The most straightforward way is to look up NGOs (others have posted links) and try to see if you can get a job with the one that seems exciting to you. Change is always brought about by acting in groups, so joining or creating an organization is the best way.

My answer to your question 1 is as follows. You are probably too small to make meaningful impact on a global scale - no one is. This is a task for governments. But you can make impact on a local scale. People often forget that there are many many things you can do at the city level to create sustainable living patterns. You can join or create organizations that are trying to fix your local problems. One interesting thing that someone with your background could do is to use art to drive social change. I know a excellent organization in my city that does community theater activities to educate and impact people, and you can definitely see the positive effect they have in the communities and areas they work in.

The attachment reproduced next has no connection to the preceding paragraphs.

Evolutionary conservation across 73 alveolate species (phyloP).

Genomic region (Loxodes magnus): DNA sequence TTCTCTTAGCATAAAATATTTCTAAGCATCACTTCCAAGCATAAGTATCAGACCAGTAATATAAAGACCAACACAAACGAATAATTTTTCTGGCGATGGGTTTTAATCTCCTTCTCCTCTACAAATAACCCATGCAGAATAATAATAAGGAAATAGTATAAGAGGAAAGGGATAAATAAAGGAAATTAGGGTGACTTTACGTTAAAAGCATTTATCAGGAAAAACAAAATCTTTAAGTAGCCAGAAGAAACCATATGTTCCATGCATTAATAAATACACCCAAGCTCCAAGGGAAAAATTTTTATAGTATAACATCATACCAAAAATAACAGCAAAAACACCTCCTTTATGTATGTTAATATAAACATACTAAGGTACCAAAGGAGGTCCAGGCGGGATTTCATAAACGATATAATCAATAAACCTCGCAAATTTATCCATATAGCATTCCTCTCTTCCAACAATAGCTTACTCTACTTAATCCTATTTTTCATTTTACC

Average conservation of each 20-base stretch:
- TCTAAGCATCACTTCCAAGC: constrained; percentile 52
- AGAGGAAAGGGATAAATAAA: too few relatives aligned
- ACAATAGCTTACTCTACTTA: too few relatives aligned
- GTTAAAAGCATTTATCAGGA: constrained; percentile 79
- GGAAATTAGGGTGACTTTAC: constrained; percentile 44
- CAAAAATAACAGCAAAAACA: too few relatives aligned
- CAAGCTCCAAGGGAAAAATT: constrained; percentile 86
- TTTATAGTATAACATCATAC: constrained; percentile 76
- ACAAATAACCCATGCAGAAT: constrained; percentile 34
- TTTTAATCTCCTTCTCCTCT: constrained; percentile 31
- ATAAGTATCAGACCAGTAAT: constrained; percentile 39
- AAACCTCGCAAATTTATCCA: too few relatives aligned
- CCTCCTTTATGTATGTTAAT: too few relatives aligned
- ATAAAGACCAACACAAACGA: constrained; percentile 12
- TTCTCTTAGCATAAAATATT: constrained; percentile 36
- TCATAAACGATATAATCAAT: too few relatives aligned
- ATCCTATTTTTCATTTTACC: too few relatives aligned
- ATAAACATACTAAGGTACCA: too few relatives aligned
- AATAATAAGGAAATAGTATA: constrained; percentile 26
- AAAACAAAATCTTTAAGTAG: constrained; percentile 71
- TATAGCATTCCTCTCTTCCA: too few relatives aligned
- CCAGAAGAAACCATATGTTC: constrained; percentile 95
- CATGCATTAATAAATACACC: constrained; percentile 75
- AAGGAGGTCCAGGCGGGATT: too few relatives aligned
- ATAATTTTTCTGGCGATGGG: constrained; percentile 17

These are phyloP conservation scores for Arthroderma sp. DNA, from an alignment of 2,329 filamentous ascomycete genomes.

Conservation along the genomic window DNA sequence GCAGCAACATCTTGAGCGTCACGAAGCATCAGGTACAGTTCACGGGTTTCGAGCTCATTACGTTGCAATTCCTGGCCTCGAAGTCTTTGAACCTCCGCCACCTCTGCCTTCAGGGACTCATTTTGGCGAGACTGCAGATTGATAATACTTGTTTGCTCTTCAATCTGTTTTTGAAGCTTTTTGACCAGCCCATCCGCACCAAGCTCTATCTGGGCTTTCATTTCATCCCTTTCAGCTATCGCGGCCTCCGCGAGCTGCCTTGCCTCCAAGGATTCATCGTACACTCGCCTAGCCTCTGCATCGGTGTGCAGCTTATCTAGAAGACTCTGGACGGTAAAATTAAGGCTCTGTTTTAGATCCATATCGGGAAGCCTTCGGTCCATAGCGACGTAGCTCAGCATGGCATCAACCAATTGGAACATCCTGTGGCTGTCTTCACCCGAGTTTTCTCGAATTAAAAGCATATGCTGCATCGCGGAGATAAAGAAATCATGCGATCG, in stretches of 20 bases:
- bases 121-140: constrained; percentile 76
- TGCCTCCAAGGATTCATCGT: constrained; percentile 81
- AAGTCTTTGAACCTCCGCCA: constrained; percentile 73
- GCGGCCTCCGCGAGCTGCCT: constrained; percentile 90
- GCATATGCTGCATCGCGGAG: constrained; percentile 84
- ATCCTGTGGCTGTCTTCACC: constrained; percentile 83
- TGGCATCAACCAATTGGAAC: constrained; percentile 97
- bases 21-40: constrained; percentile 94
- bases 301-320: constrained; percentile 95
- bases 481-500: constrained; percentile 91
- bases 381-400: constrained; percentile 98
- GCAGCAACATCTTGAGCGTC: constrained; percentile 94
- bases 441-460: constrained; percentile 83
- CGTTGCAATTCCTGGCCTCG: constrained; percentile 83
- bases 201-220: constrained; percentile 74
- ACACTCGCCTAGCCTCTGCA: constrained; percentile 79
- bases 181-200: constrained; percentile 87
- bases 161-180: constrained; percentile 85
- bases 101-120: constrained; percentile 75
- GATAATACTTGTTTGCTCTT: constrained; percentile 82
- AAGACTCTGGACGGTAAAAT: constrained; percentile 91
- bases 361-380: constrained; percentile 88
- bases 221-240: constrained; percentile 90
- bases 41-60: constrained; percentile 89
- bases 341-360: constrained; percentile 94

provolone said 3 months ago:

Be the change you want to see. You can only control your own actions. There's no futility in that.

Look towards yourself instead of institutions.


robomartin said 3 months ago:

Marta, I need to be blunt here. And I realize that sometimes being direct with a female these days is politically incorrect. So be it.

Your background is such that you are far more likely to be used by climate change zealots. Which means you are likely to unwittingly engage in spreading lies and non-solutions.

If you really want to help humanity in some of these domains you have to have enough of a scientific background to be able to understand the subject well as well as to separate science from religion.

The good news is: You can acquire this knowledge. If you are serious about this, shift your focus towards studying science. The rest should follow naturally due to your passion.

JSeymourATL said 3 months ago:

FIRST ACTION: Obstacles, identify everything that is standing in the way.

Obstacles become the raw material for achieving your goals.